Inside Club 1830


Photo by Rachel Halstead.

Grace Gorham, Digital Director

A campus-based nightclub is the newest addition to activities that RMC offers on the weekends – giving students an inviting and inclusive space to have fun.

Associate Dean of Students James McGhee came up with the idea for a nightclub after a survey found that students wanted to have more things to do on the weekends.

Senior Coordinator of Student Life Elizabeth Simmons is in charge of organizing and planning the club night.

While the Student Engagement Center offers activities like Late Night Brock and First Fridays on weekends, these sometimes aren’t the late-night social environment that students are looking for.

Simmons’ main priority in introducing the club night is to make sure that everyone has a place to go and enjoy themselves.

“I want anyone to feel comfortable coming into the space. It doesn’t belong to anybody; it doesn’t belong to a clique… There’s no reason that someone should feel uncomfortable going to a space on campus,” said Simmons.

Simmons has been working hard to make Club 1830 a place where students can enjoy themselves – especially on the opening day.

“I was nervous because the event was the next day, and the floors were brown. I thought it was going to be just me, Debbie (one of the housekeepers), and two mops, but she brought her whole team, and I thought it was sweet because they volunteered for that. I was very emotional and I did tear up quite a few times…”

Not only has she literally put sweat and tears into the project, but she has also taken student feedback and is trying to get the barrier for the bar removed, she added a dart board, simplified the check in process and is getting more activities.

Even with Simmons’ effort, junior Madison Anonick feels that most students are pretty set in their ways.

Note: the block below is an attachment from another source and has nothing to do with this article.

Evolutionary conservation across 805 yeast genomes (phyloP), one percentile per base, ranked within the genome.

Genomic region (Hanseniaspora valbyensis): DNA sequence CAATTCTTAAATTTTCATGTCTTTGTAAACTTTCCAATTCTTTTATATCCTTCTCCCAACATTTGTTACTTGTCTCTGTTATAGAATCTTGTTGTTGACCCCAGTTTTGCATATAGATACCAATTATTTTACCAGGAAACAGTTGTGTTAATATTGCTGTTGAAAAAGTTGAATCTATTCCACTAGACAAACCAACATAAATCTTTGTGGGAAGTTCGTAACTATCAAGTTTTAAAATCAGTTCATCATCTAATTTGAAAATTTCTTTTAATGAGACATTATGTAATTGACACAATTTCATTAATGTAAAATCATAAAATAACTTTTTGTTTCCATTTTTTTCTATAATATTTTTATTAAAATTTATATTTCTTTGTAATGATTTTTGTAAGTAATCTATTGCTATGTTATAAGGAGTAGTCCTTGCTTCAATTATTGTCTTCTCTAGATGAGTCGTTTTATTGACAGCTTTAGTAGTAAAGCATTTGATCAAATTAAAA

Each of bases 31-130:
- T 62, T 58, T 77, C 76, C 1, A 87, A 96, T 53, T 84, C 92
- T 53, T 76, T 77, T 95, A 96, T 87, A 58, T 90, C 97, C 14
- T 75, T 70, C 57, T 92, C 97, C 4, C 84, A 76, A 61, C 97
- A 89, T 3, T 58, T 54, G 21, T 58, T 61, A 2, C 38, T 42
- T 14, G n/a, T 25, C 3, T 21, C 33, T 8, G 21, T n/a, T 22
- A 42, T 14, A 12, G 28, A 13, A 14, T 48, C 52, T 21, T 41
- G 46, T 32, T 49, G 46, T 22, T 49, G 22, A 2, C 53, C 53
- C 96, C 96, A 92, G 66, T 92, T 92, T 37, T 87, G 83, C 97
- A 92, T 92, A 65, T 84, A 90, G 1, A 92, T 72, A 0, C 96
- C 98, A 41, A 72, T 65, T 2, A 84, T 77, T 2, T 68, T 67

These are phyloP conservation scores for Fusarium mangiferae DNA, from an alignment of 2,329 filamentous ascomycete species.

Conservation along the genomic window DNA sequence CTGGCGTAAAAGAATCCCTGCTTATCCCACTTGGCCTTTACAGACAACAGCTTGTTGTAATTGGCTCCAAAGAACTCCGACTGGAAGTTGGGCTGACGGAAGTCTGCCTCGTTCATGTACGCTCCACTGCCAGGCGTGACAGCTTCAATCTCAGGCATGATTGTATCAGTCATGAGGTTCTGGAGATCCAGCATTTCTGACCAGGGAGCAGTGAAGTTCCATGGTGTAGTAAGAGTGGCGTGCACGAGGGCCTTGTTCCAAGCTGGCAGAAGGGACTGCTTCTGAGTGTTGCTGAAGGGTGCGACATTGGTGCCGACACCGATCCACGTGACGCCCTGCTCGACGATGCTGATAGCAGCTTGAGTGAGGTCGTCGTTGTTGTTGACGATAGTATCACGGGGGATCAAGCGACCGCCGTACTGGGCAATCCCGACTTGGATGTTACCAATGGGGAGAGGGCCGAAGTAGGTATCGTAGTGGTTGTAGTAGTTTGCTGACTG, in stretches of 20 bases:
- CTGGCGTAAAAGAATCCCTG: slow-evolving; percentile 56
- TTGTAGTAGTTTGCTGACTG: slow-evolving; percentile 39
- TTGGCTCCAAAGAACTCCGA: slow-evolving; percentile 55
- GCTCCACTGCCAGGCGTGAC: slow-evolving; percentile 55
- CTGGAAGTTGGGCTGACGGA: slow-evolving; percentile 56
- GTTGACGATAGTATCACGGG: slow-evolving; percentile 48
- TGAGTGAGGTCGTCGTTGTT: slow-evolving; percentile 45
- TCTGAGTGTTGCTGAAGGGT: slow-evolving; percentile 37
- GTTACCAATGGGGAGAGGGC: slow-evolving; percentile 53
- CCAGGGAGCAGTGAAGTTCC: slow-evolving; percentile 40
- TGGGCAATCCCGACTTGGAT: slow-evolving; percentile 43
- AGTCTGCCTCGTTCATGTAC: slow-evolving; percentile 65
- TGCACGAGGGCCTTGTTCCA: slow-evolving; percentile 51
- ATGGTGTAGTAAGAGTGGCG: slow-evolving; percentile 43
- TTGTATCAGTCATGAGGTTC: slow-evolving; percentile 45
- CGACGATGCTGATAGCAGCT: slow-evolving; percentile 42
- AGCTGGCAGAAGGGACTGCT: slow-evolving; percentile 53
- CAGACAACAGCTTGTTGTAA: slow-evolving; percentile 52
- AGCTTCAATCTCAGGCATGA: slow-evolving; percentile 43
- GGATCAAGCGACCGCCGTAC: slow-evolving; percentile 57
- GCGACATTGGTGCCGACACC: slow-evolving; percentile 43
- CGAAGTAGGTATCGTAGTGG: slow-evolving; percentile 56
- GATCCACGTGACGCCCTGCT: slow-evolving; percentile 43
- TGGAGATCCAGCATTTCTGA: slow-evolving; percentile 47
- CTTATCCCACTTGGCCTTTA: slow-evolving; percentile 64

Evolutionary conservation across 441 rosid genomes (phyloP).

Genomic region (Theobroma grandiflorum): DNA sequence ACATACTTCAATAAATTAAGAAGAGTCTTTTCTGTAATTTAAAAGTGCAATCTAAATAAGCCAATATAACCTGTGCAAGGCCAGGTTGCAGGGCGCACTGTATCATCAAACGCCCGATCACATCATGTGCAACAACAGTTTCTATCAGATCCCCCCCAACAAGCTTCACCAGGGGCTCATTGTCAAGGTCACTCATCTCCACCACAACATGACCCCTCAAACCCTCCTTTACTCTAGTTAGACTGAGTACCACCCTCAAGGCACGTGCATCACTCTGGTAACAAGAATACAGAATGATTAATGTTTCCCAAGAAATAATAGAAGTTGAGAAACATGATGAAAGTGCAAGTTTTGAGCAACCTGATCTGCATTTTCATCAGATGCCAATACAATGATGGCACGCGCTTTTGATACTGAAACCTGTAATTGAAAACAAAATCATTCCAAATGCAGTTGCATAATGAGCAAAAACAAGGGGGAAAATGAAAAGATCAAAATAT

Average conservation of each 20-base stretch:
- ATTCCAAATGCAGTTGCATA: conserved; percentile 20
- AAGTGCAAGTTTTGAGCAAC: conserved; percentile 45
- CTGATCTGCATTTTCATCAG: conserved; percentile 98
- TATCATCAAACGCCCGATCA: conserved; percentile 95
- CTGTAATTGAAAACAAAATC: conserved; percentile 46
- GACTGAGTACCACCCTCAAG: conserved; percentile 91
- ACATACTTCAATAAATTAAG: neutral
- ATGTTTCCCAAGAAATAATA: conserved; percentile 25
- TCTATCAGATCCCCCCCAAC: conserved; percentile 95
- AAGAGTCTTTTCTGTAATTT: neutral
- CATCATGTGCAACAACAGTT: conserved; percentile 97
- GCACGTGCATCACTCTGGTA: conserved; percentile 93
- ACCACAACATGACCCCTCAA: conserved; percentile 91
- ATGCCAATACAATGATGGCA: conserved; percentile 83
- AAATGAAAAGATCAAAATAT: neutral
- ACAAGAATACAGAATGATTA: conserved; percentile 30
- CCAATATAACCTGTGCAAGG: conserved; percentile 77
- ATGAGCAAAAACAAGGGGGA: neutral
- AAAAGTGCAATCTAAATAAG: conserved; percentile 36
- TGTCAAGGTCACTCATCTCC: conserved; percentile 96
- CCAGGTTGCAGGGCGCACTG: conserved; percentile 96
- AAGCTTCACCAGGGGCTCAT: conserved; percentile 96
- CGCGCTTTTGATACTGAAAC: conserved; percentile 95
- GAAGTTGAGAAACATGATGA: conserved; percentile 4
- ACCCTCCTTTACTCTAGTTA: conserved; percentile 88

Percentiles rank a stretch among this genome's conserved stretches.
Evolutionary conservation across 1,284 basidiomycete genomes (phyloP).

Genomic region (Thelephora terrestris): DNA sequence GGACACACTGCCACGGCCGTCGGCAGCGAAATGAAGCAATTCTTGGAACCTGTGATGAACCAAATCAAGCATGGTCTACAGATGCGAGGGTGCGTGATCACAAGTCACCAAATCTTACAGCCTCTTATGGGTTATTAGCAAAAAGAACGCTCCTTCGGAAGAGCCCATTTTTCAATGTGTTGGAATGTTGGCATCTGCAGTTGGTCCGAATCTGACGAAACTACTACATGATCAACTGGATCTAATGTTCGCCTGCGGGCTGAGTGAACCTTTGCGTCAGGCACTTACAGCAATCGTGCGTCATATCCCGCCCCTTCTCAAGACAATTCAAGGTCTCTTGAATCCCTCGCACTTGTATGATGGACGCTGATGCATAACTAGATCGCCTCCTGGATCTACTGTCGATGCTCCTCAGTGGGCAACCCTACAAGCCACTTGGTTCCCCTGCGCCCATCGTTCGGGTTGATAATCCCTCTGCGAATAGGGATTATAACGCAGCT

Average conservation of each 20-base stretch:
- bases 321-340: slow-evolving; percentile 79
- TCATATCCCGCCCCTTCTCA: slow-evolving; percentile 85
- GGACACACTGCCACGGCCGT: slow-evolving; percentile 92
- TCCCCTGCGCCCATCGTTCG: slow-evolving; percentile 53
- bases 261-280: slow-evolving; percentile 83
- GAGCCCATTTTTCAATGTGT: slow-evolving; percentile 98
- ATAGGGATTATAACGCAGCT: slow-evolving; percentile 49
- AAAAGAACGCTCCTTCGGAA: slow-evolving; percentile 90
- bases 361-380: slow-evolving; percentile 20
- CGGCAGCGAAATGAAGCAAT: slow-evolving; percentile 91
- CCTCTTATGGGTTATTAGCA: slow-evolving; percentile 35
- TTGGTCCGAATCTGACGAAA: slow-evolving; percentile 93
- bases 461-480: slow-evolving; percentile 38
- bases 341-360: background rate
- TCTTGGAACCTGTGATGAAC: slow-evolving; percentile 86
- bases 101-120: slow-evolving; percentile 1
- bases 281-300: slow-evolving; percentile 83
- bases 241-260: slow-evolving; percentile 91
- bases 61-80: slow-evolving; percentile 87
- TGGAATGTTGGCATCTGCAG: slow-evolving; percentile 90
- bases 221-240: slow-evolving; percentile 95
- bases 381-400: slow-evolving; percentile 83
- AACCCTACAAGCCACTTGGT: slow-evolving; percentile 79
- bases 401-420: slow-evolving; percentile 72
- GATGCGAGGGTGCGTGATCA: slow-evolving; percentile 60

“Because the club was implemented in the middle of the year, I think people were already set in their party routines and what they prefer to do on the weekend which is why there hasn’t been the best turn out,” said Anonick.

While the opening night had a turnout of 91 people, there haven’t been consistently high attendance numbers.

Sophomore Kieran Magner believes that this is because the club is competing with Greek life.

“It seems like people don’t show up to things unless there’s Greek letters on the building… I feel like Greek life doesn’t have to advertise and 80 people show up… it’s a part of campus culture,” said Magner.

Club 1830 does not have Greek letters on its sign, but that doesn’t mean that it is any better or worse than a frat party.

Junior Madison Anonick noted that the club may not be for everyone, but it provides a “party” setting on campus to enjoy with friends.

“I personally love the vibes because you can request any songs you want and there’s a lot of open space so it doesn’t get hot and stuffy inside… if you want a fun space to hang with your friends, I think Club 1830 is the perfect place for that,” said Anonick.

Magner also thought that the concept of college sponsored nightlife is something that students will have to get used to.

“It’s a change in culture that people aren’t yet adapted to… having college sponsored nightlife…This has the opportunity to be a fun experience if everyone goes at the same time. Some people with a lot of influence or Yakarma could push a specific time that everyone shows up, and it could be fun from there,” said Magner.

The student body will need to come together to make Club 1830 a fun place for everyone, and there will need to be a shift in mindset of many people. Just because something doesn’t have Greek letters on the building does not mean that it won’t be fun.

The space is open to everyone, and it is up to students to make of it what they want.

If you have any suggestions or feedback about Club 1830, please email [email protected].